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Why Are We Still Paying The Recent Fuel Surcharges  
User currently offlineSkyhigh From Australia, joined Nov 2005, 235 posts, RR: 6
Posted (7 years 9 months 3 weeks 5 days 12 hours ago) and read 3767 times:

Watching the news last night, it showed a graph of the price of jet fuel. The price now is as low as it was back in June, well before the additional and excessive surcharges introduced by Qantas on 1st September and by Virgin Blue around the same time.
Those surcharges were added in direct response to the sudden leap of jet fuel at that time and should now be removed, in line with the current price of fuel.

I know that this is not just a problem related to Australasia and is a global issue.

These days it seems that once a tax/surcharge/levy (is there a difference?  Confused) is introduced, it is there for good regardless of its relevance.

Fed up!  Angry

11 replies: All unread, jump to last
 
User currently offlineAcidradio From United States of America, joined Mar 2001, 1874 posts, RR: 10
Reply 1, posted (7 years 9 months 3 weeks 5 days 11 hours ago) and read 3755 times:
AIRLINERS.NET CREW
FORUM MODERATOR

Think of all the months (years!) when the airlines did not charge any fuel surcharge before all of this. They still have a way to go...

Airlines are not a regulated public utility. If my electric utility wants to raise rates, they have to have the increases improved by the government. If NW wants to charge me more to fly somewhere, I'm stuck with it.



Ich haben zwei Platzspielen und ein Microphone
User currently offlineZRHnerd From , joined Dec 1969, posts, RR:
Reply 2, posted (7 years 9 months 3 weeks 5 days 11 hours ago) and read 3755 times:

This has been discussed in a number of threads already.  Smile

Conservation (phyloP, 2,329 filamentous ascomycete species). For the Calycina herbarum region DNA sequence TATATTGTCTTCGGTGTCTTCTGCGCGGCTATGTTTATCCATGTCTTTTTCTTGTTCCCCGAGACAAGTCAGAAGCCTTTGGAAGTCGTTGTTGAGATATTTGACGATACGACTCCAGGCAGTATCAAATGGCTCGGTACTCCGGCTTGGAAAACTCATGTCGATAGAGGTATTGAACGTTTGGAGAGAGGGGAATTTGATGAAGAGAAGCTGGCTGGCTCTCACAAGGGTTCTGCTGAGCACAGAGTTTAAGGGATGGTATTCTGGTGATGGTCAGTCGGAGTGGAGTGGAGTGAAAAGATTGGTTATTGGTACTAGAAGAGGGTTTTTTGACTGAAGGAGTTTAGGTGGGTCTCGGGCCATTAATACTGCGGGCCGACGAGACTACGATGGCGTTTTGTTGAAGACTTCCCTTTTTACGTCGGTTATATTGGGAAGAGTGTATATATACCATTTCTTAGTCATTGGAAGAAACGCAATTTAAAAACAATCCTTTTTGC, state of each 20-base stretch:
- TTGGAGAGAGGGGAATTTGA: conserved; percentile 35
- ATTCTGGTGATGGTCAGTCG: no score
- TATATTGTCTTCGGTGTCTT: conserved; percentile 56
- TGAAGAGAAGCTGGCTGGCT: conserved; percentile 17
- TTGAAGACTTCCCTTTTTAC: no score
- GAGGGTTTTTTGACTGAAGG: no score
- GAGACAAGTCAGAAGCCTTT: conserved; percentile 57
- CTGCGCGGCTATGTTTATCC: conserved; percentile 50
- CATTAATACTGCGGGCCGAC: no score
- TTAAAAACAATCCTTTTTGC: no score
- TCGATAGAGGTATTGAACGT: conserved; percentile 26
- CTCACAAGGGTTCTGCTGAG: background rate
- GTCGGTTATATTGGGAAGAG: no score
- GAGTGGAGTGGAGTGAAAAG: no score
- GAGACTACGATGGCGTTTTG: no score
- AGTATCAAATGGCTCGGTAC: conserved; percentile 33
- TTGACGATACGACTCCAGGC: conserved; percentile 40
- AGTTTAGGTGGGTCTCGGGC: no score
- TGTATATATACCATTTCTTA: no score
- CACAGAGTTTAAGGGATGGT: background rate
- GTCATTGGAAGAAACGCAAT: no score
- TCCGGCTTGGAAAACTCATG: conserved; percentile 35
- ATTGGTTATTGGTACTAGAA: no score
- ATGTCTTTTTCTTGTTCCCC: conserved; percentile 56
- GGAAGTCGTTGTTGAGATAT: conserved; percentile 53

User currently offlineANother From , joined Dec 1969, posts, RR:
Reply 3, posted (7 years 9 months 3 weeks 5 days 9 hours ago) and read 3677 times:

From here the spot price for kerosene is still $75.1 and the average price for 2006 is $83.6/b. The industry will pay an additional +$24 billion more in 2006 than in 2005.

Why are you still paying that surcharge? I would suspect the airlines are trying to make up that $24 billion, and also to make some profit (which they are not very good at doing, at the best of times)

Fed up? Take the train.


User currently offlineUtapao From Thailand, joined Jul 2005, 645 posts, RR: 9
Reply 4, posted (7 years 9 months 3 weeks 5 days 7 hours ago) and read 3602 times:

Quoting Acidradio (Reply 1):
Think of all the months (years!) when the airlines did not charge any fuel surcharge before all of this. They still have a way to go...



Quoting ANother (Reply 3):
Why are you still paying that surcharge? I would suspect the airlines are trying to make up that $24 billion, and also to make some profit (which they are not very good at doing, at the best of times)

And they SHOULD be able to recoup those costs... but by increasing fares, NOT adding 10 taxes/surcharges to the advertised fare. This is where the flying public struggles with understanding airfares.

Bottom line is "what is the cost of the flight and what does the airline need to charge to be competitive... or God forbid... be profitable".

If the airlines need to offset fuel increases, landing fees at certain airports, government-imposed security taxes, etc., or any route/country-specific surcharges, then the cost of the ticket should be $ZZZ, not $XXX (+ $YYY). If fuel goes up, raise the fare.... if it goes down, lower the fare... or keep it the same and make more profit.

At least with auto fuel, cigarettes and almost any other item, if the company incurs additional costs and/or taxes, the advertised cost of the item goes up to offset that. Let's say cigarettes are $25/carton. Imagine seeing them on the shelf for $8.00 carton of cigarettes but when you get to the checkout counter it is $8.00 + $3.00 + $7.00 + $4.00 + $3.00.

I've been in this industry and even air pricing for 30 years. But as a consumer, nothing is more frustrating than seeing a DFW-LGW advertised fare of $375, but when you get around to making plans and go to price it, the actual total is $525.



Sawasdee khrab!
User currently offlineGoaliemn From United States of America, joined Sep 2005, 463 posts, RR: 3
Reply 5, posted (7 years 9 months 3 weeks 5 days 7 hours ago) and read 3585 times:

Quoting Skyhigh (Thread starter):
Fed up!

The surcharge wasn't added the day fuel went up. It was added after it had gone up and stayed up for awhile. The surcharge isn't going to disappear immediately either. It takes time to make sure fuel isn't going to surge back up, plus it takes some time to adjust fares.


User currently offlineANother From , joined Dec 1969, posts, RR: